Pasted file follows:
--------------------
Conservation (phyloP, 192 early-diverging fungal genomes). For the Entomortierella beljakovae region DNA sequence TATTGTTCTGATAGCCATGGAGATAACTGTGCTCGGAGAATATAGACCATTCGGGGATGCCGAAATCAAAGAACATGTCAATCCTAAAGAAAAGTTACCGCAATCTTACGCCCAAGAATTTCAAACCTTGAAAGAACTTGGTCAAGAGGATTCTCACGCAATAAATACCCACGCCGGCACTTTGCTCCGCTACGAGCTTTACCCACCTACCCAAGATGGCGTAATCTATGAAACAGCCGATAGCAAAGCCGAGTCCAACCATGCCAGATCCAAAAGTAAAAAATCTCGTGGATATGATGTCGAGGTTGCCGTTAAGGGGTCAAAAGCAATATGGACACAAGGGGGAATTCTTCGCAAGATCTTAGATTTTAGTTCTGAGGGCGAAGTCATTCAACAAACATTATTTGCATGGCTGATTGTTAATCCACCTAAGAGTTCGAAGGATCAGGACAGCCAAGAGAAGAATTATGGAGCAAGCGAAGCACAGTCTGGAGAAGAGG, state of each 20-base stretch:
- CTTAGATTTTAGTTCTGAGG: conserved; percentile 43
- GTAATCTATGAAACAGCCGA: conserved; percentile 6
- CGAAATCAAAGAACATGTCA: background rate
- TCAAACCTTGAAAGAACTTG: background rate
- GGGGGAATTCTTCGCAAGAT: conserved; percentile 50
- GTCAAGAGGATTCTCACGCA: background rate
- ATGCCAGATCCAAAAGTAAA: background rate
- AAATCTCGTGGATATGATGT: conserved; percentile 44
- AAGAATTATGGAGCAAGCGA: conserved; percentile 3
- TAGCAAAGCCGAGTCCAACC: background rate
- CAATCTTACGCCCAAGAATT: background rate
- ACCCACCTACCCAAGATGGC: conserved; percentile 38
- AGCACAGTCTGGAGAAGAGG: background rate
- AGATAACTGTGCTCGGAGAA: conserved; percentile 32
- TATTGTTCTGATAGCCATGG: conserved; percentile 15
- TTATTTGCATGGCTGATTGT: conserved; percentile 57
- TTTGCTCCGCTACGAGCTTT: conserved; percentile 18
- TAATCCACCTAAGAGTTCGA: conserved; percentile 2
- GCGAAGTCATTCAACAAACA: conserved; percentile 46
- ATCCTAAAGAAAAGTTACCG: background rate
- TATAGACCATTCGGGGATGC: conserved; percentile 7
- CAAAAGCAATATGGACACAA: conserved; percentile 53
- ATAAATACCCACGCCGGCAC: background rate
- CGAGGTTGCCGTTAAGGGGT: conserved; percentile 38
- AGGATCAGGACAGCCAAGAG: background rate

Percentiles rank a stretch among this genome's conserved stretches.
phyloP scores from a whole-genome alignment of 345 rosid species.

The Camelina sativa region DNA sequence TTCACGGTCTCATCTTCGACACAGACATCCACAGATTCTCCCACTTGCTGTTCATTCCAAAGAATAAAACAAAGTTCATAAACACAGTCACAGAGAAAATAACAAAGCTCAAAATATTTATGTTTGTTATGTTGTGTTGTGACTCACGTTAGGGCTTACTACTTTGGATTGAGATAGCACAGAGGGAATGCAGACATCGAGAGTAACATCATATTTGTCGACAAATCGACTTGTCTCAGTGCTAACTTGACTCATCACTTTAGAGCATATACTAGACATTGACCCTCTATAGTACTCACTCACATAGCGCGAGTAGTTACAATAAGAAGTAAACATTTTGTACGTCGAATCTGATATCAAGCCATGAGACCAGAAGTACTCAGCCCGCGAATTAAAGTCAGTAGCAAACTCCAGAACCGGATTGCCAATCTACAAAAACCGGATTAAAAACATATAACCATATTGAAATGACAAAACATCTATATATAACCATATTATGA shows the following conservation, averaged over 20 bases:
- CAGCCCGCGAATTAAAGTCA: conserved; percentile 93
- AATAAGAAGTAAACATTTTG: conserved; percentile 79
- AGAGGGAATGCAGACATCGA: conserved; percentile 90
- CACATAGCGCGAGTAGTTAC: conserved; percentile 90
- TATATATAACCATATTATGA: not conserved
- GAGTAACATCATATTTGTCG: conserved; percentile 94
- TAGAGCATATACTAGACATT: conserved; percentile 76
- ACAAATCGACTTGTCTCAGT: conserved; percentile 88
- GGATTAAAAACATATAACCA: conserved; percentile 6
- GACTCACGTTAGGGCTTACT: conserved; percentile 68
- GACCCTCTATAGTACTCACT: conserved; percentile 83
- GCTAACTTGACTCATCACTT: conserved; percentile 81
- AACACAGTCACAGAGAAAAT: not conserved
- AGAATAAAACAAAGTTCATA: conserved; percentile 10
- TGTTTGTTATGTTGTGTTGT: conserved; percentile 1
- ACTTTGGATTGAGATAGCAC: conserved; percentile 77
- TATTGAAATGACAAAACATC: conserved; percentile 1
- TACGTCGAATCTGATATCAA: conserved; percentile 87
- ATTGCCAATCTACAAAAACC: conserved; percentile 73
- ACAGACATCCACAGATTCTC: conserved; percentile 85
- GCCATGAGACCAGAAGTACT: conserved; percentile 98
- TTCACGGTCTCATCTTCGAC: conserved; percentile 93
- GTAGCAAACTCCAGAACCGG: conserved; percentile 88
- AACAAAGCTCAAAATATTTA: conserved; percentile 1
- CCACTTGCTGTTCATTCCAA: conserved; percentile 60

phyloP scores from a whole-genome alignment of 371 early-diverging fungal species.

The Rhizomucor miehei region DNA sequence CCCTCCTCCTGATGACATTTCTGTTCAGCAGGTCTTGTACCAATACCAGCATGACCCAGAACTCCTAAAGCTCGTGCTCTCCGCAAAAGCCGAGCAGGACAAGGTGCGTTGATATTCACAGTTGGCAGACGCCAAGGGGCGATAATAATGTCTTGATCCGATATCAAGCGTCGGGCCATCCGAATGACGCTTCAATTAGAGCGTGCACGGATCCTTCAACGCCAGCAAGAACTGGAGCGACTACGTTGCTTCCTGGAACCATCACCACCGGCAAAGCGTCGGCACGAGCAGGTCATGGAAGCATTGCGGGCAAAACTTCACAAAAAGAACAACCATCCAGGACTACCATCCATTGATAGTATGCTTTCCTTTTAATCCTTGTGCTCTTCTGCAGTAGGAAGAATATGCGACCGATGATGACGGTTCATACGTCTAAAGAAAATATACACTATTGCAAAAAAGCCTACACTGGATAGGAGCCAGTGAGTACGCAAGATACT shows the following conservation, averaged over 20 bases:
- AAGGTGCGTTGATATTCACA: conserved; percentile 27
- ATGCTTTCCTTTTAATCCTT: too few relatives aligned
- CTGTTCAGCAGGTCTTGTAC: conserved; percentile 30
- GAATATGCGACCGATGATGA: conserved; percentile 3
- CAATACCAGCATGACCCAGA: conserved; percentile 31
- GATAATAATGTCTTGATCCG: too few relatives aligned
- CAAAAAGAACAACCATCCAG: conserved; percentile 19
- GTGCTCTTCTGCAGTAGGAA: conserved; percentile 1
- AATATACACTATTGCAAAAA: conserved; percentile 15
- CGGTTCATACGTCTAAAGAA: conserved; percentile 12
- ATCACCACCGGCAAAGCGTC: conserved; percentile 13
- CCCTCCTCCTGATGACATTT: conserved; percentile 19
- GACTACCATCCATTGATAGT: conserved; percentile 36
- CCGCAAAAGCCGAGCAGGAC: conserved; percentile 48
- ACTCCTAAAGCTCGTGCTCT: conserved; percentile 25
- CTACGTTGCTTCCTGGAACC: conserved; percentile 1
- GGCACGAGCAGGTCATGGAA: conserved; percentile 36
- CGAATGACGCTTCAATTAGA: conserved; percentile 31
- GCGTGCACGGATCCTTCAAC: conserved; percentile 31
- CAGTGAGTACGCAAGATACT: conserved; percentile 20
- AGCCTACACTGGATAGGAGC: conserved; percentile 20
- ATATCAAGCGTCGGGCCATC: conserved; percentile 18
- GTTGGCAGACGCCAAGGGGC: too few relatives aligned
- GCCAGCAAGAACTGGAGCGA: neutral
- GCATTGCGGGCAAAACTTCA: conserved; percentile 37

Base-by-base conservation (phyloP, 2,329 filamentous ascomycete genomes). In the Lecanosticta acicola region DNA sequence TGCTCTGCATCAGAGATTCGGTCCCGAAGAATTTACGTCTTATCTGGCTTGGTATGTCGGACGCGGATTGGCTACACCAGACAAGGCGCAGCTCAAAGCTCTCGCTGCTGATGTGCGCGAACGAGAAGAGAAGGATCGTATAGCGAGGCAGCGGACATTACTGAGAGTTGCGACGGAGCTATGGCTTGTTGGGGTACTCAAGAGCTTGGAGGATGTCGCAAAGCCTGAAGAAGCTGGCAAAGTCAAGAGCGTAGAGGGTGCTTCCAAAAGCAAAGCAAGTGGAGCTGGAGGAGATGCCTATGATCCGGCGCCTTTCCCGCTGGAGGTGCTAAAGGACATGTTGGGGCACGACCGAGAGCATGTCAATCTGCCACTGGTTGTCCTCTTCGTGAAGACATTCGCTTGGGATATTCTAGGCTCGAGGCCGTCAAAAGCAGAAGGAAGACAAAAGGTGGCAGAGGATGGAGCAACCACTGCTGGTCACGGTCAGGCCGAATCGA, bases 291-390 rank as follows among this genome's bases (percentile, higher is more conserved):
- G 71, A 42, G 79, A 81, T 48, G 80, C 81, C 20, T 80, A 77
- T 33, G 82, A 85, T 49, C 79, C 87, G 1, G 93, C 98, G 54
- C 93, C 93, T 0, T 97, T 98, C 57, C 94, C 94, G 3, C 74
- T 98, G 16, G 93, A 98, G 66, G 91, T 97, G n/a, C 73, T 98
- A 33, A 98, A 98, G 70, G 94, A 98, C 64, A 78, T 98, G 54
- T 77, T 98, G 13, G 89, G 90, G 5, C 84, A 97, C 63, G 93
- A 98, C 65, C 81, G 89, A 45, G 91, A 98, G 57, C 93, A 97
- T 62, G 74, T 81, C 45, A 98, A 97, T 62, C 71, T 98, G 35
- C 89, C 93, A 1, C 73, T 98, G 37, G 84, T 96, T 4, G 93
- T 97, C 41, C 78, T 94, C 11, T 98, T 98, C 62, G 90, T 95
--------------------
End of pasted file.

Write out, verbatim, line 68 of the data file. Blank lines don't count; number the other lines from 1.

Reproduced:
- CCCTCCTCCTGATGACATTT: conserved; percentile 19